We propose an algorithm to determine the impairments in three key steps. In step one, the dispersion is obtained from the AC trace. Once GVD is determined, the OSNR is detected in step two by measuring the optical clock tone captured from the PC-RFSA to take advantage of its much higher dynamic range. In step three, the root-mean-square (rms) value of timing jitter is calculated from the reconstructed AC waveform as reported in [20,21]. Here we introduce a more robust timing jitter calculation (assuming a SUT has Gaussian shape) which is expressed in terms of full-width at 90% maximum T90%-AC and T90%-XC of the autocorrelation and cross-correlation peaks.
Our experimental setup is shown in Fig. 3(a) . A 40 GHz train containing ~550 fs duration pulses (λs = 1543 nm) was generated from a mode-locked fiber laser (MLFL) followed by nonlinear pulse compression. This was encoded with data using a Mach-Zehnder (MZ) modulator driven electrically by a 40 Gb/s pseudo-random bit sequence (PRBS) of 231 - 1 pattern length. Optical time-division multiplexing (MUX) in a four-stage fiber delay line interferometer of 27 - 1 bit delay produced a 640 Gb/s signal (~35% duty cycle). The eye diagram and the optical spectrum of this 640 Gb/s signal is shown in Fig. 3(i) and Fig. 3(b), respectively. Impairments were simulated by adding GVD from a Finisar WaveShaper  and ASE noise from an erbium doped fiber amplifier (EDFA). The SUT and polarized ASE noise (after the in-line polarizer) were filtered with 8 nm bandwidth filters before co-propagating with a cw probe (that was also filtered by a 0.7 nm filter). The distorted 640 Gb/s optical signal (Pave = 70 mW) and a cw probe (Pave = 30 mW, λp = 1580 nm) were launched into a 7-cm-long dispersion-engineered As2S3 planar waveguide (γ ≈9900 /W/km, dispersion D ≈28 ps/nm/km at 1550 nm). Note the polarization controllers (PCs) help to couple to the fundamental TM mode of the waveguide (insertion loss ≈14.2 dB) via a pair of lensed fibers with 2.5 µm spot diameter. An example of the captured RF spectrum and the numerically reconstructed AC waveform of a 640 Gb/s optical signal is shown in Fig. 3(c), 3(d), respectively.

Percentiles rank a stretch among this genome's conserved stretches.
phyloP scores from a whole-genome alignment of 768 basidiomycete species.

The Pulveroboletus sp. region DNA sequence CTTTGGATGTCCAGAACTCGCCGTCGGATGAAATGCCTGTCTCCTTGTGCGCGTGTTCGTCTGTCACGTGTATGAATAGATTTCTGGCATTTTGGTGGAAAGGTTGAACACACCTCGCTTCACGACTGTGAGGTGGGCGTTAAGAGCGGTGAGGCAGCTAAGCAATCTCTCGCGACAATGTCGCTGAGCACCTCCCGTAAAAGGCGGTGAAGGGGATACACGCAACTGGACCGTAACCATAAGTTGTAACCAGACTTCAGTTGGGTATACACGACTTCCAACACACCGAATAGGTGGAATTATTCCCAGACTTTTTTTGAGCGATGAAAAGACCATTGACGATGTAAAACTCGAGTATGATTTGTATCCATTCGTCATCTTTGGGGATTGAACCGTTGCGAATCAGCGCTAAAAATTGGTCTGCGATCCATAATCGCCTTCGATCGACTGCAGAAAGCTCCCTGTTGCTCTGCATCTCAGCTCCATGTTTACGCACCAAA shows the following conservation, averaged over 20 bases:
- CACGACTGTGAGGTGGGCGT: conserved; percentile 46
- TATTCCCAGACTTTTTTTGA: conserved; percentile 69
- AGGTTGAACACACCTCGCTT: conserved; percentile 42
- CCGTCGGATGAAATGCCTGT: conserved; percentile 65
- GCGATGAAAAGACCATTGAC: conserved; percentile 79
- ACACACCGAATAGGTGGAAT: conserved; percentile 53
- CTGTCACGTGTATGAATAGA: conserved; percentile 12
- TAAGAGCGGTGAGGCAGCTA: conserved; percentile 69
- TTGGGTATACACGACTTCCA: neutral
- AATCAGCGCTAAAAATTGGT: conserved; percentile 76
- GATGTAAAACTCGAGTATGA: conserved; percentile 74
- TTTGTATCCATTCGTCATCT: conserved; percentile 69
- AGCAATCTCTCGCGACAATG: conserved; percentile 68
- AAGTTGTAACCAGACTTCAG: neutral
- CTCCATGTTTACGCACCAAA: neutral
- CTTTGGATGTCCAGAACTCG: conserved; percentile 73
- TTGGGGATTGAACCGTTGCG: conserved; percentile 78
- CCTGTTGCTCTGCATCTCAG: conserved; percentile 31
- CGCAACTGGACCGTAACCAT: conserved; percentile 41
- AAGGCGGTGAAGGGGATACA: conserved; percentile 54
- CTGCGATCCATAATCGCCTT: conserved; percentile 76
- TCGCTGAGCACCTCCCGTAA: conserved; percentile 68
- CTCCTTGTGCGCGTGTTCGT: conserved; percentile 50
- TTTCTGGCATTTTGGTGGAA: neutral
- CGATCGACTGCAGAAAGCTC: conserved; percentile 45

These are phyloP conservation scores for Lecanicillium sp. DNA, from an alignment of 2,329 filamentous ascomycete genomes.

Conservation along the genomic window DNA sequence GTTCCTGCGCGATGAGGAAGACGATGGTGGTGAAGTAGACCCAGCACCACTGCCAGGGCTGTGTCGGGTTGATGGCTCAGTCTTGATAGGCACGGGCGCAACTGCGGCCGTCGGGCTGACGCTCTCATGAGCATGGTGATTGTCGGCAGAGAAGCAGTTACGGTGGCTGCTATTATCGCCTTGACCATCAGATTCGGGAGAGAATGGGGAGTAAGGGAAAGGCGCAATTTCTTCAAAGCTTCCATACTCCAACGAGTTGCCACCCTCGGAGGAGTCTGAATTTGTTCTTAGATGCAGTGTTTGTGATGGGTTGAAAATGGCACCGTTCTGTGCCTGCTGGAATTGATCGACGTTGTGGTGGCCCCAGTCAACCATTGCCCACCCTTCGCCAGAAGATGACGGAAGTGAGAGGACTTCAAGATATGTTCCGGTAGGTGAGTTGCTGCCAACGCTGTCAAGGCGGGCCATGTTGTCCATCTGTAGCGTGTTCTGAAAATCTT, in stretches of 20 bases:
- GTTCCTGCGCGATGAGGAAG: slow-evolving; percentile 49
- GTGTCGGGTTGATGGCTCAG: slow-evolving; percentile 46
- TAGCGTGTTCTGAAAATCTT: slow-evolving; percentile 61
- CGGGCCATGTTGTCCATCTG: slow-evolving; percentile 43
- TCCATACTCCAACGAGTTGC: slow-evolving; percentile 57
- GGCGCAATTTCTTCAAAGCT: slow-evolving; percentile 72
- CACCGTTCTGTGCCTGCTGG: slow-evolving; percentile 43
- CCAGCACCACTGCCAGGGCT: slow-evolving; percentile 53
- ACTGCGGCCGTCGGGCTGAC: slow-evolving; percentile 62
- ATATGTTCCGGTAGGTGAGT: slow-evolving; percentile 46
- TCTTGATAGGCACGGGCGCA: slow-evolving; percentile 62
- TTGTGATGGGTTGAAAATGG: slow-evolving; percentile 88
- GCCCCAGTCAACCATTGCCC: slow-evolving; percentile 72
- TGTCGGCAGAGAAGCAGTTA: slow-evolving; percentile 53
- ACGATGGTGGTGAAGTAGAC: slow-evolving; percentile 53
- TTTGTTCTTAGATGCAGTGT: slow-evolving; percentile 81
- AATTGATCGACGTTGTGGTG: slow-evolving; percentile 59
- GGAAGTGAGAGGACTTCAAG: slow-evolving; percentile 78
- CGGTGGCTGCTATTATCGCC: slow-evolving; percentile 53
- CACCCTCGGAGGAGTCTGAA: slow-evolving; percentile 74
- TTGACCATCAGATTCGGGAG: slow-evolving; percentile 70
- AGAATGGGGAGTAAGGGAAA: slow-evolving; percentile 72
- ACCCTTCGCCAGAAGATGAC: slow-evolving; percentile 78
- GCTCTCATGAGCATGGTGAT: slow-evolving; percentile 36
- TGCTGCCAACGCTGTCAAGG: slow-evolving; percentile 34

Figure 4 experimentally demonstrates the effect of dispersion and ASE noise impairments on the AC waveforms. Here we show contours plots of the normalized AC traces reconstructed from the captured RF spectra for various GVD and OSNR values. We define Ia, Ib and Ic as AC power at zero, 0.5T and 1.5T delays respectively, where T is the bit period of a 640 Gb/s signal. In the case of increasing GVD from 0 to 0.16 ps/nm (with OSNR ~40 dB), the AC peak intensity (Ia - Ib) reduces while the bit asymmetry (Ib – Ic) increases as shown in Fig. 4(a). These trends reverse as the GVD is increased further from 0.16 to 0.21 ps/nm due to the reconstruction of periodic signals that can be explained by the temporal Talbot effect . In contrast to GVD, the AC peak intensity increases while bit asymmetry remains fairly constant when the OSNR is reduced from 40 to 0 dB (with GVD ~0 ps/nm) [Fig. 4(b)]. Similar to Fig. 4(b), 4(c) depicts AC traces with varying OSNR, but with GVD ~0.08 ps/nm. Here we can see different features compared with the case of zero GVD. To summarize, different forms and amounts of impairments reflect differently on the corresponding AC waveforms, and this is exploited for multi-impairment OPM.
We apply this monitoring scheme to simultaneously monitor impairments on a 640 Gb/s signal caused by GVD, ASE noise and timing jitter. Firstly, GVD is distinguished based on the specific features of the AC traces described above. In Fig. 5(a) , we map the AC peak intensity (Ia – Ib) against the AC bit asymmetry (Ib – Ic). Each point on this map uniquely defines both OSNR and GVD values; thus we can determine both GVD and OSNR values from this graph. However, the dynamic range of the OSNR measurement obtained from the AC traces is small (< 3 dB ) compared to > 30 dB output range measured from the fundamental 640 GHz clock tone of the RF spectrum, as shown in Fig. 5(b). Note that GVD = 0 ps/nm in the OSNR measurements shown in Fig. 5(b). Therefore, once GVD has been determined in step one; we enhance the OSNR monitoring performance by measuring the optical tone power (plotted in Fig. 5(c) as a function of OSNR). We also note that all GVD and OSNR used in these measurements are true values as they were calibrated and measured directly from the waveshaper and OSA respectively.